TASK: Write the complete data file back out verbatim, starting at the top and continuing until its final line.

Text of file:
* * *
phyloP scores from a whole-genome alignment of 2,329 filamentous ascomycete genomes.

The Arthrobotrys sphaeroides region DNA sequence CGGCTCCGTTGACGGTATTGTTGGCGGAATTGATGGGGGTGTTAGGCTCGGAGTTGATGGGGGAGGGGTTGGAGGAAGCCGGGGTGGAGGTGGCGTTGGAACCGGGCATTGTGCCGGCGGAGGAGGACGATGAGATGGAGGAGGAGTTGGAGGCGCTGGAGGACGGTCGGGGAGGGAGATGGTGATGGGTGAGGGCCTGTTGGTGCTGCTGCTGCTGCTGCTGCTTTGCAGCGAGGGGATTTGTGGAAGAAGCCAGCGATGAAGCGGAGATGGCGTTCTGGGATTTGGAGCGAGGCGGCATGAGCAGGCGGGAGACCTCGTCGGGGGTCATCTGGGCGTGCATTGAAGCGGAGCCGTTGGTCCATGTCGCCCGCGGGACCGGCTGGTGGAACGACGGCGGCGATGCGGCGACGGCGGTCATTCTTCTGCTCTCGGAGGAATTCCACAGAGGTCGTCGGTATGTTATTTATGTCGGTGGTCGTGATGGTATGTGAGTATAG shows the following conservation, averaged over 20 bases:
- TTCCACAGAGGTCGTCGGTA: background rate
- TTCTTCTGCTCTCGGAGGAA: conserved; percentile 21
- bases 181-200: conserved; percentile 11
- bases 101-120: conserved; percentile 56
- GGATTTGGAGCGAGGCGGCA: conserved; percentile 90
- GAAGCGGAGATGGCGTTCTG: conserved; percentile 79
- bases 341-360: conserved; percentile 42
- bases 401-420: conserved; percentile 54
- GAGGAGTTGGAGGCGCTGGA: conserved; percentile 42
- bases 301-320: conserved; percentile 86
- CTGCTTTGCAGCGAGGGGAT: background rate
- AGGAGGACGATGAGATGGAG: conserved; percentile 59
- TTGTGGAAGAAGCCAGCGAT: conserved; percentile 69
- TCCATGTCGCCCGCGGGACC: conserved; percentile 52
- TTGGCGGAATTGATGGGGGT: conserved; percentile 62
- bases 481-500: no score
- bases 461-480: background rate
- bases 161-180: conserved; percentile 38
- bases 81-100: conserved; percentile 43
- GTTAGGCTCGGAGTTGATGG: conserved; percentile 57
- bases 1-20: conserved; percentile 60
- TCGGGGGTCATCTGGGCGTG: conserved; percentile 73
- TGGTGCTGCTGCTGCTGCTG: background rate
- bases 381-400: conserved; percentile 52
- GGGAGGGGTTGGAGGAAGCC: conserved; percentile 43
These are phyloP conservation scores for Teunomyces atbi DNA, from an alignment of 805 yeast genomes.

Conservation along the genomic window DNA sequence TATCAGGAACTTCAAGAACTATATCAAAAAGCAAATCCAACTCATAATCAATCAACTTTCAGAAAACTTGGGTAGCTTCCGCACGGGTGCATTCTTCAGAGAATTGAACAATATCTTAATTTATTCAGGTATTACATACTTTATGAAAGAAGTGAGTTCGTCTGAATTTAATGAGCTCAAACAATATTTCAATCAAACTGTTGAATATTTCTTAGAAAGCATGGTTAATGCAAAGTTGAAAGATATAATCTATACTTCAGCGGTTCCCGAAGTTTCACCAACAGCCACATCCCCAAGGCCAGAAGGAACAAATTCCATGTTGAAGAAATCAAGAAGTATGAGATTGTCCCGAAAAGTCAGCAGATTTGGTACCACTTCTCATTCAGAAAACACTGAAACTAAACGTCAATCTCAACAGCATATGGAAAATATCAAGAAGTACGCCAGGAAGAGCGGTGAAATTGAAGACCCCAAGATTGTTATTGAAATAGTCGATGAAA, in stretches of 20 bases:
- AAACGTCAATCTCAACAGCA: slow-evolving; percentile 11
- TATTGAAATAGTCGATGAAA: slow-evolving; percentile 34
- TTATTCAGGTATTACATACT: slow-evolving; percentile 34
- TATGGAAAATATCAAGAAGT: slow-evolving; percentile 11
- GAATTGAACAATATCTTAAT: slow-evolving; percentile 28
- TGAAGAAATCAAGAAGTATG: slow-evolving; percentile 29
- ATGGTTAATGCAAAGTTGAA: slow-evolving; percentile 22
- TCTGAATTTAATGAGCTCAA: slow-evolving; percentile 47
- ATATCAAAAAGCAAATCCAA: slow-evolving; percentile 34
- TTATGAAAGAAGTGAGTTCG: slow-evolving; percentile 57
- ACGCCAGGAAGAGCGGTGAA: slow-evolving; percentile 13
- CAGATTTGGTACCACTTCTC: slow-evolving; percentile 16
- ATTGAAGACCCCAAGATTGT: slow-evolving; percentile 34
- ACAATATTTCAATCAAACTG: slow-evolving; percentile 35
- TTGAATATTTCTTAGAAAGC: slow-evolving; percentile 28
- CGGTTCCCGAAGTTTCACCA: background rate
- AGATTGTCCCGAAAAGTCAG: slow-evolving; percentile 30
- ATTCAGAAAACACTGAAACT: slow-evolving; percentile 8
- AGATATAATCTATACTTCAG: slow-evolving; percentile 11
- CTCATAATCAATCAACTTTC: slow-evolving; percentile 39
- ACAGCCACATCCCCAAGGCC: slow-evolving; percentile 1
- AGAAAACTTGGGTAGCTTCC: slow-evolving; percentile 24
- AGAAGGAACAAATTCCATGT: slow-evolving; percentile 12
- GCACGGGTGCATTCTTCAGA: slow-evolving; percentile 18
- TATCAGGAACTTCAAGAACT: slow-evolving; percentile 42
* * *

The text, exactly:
phyloP scores from a whole-genome alignment of 2,329 filamentous ascomycete genomes.

The Arthrobotrys sphaeroides region DNA sequence CGGCTCCGTTGACGGTATTGTTGGCGGAATTGATGGGGGTGTTAGGCTCGGAGTTGATGGGGGAGGGGTTGGAGGAAGCCGGGGTGGAGGTGGCGTTGGAACCGGGCATTGTGCCGGCGGAGGAGGACGATGAGATGGAGGAGGAGTTGGAGGCGCTGGAGGACGGTCGGGGAGGGAGATGGTGATGGGTGAGGGCCTGTTGGTGCTGCTGCTGCTGCTGCTGCTTTGCAGCGAGGGGATTTGTGGAAGAAGCCAGCGATGAAGCGGAGATGGCGTTCTGGGATTTGGAGCGAGGCGGCATGAGCAGGCGGGAGACCTCGTCGGGGGTCATCTGGGCGTGCATTGAAGCGGAGCCGTTGGTCCATGTCGCCCGCGGGACCGGCTGGTGGAACGACGGCGGCGATGCGGCGACGGCGGTCATTCTTCTGCTCTCGGAGGAATTCCACAGAGGTCGTCGGTATGTTATTTATGTCGGTGGTCGTGATGGTATGTGAGTATAG shows the following conservation, averaged over 20 bases:
- TTCCACAGAGGTCGTCGGTA: background rate
- TTCTTCTGCTCTCGGAGGAA: conserved; percentile 21
- bases 181-200: conserved; percentile 11
- bases 101-120: conserved; percentile 56
- GGATTTGGAGCGAGGCGGCA: conserved; percentile 90
- GAAGCGGAGATGGCGTTCTG: conserved; percentile 79
- bases 341-360: conserved; percentile 42
- bases 401-420: conserved; percentile 54
- GAGGAGTTGGAGGCGCTGGA: conserved; percentile 42
- bases 301-320: conserved; percentile 86
- CTGCTTTGCAGCGAGGGGAT: background rate
- AGGAGGACGATGAGATGGAG: conserved; percentile 59
- TTGTGGAAGAAGCCAGCGAT: conserved; percentile 69
- TCCATGTCGCCCGCGGGACC: conserved; percentile 52
- TTGGCGGAATTGATGGGGGT: conserved; percentile 62
- bases 481-500: no score
- bases 461-480: background rate
- bases 161-180: conserved; percentile 38
- bases 81-100: conserved; percentile 43
- GTTAGGCTCGGAGTTGATGG: conserved; percentile 57
- bases 1-20: conserved; percentile 60
- TCGGGGGTCATCTGGGCGTG: conserved; percentile 73
- TGGTGCTGCTGCTGCTGCTG: background rate
- bases 381-400: conserved; percentile 52
- GGGAGGGGTTGGAGGAAGCC: conserved; percentile 43
These are phyloP conservation scores for Teunomyces atbi DNA, from an alignment of 805 yeast genomes.

Conservation along the genomic window DNA sequence TATCAGGAACTTCAAGAACTATATCAAAAAGCAAATCCAACTCATAATCAATCAACTTTCAGAAAACTTGGGTAGCTTCCGCACGGGTGCATTCTTCAGAGAATTGAACAATATCTTAATTTATTCAGGTATTACATACTTTATGAAAGAAGTGAGTTCGTCTGAATTTAATGAGCTCAAACAATATTTCAATCAAACTGTTGAATATTTCTTAGAAAGCATGGTTAATGCAAAGTTGAAAGATATAATCTATACTTCAGCGGTTCCCGAAGTTTCACCAACAGCCACATCCCCAAGGCCAGAAGGAACAAATTCCATGTTGAAGAAATCAAGAAGTATGAGATTGTCCCGAAAAGTCAGCAGATTTGGTACCACTTCTCATTCAGAAAACACTGAAACTAAACGTCAATCTCAACAGCATATGGAAAATATCAAGAAGTACGCCAGGAAGAGCGGTGAAATTGAAGACCCCAAGATTGTTATTGAAATAGTCGATGAAA, in stretches of 20 bases:
- AAACGTCAATCTCAACAGCA: slow-evolving; percentile 11
- TATTGAAATAGTCGATGAAA: slow-evolving; percentile 34
- TTATTCAGGTATTACATACT: slow-evolving; percentile 34
- TATGGAAAATATCAAGAAGT: slow-evolving; percentile 11
- GAATTGAACAATATCTTAAT: slow-evolving; percentile 28
- TGAAGAAATCAAGAAGTATG: slow-evolving; percentile 29
- ATGGTTAATGCAAAGTTGAA: slow-evolving; percentile 22
- TCTGAATTTAATGAGCTCAA: slow-evolving; percentile 47
- ATATCAAAAAGCAAATCCAA: slow-evolving; percentile 34
- TTATGAAAGAAGTGAGTTCG: slow-evolving; percentile 57
- ACGCCAGGAAGAGCGGTGAA: slow-evolving; percentile 13
- CAGATTTGGTACCACTTCTC: slow-evolving; percentile 16
- ATTGAAGACCCCAAGATTGT: slow-evolving; percentile 34
- ACAATATTTCAATCAAACTG: slow-evolving; percentile 35
- TTGAATATTTCTTAGAAAGC: slow-evolving; percentile 28
- CGGTTCCCGAAGTTTCACCA: background rate
- AGATTGTCCCGAAAAGTCAG: slow-evolving; percentile 30
- ATTCAGAAAACACTGAAACT: slow-evolving; percentile 8
- AGATATAATCTATACTTCAG: slow-evolving; percentile 11
- CTCATAATCAATCAACTTTC: slow-evolving; percentile 39
- ACAGCCACATCCCCAAGGCC: slow-evolving; percentile 1
- AGAAAACTTGGGTAGCTTCC: slow-evolving; percentile 24
- AGAAGGAACAAATTCCATGT: slow-evolving; percentile 12
- GCACGGGTGCATTCTTCAGA: slow-evolving; percentile 18
- TATCAGGAACTTCAAGAACT: slow-evolving; percentile 42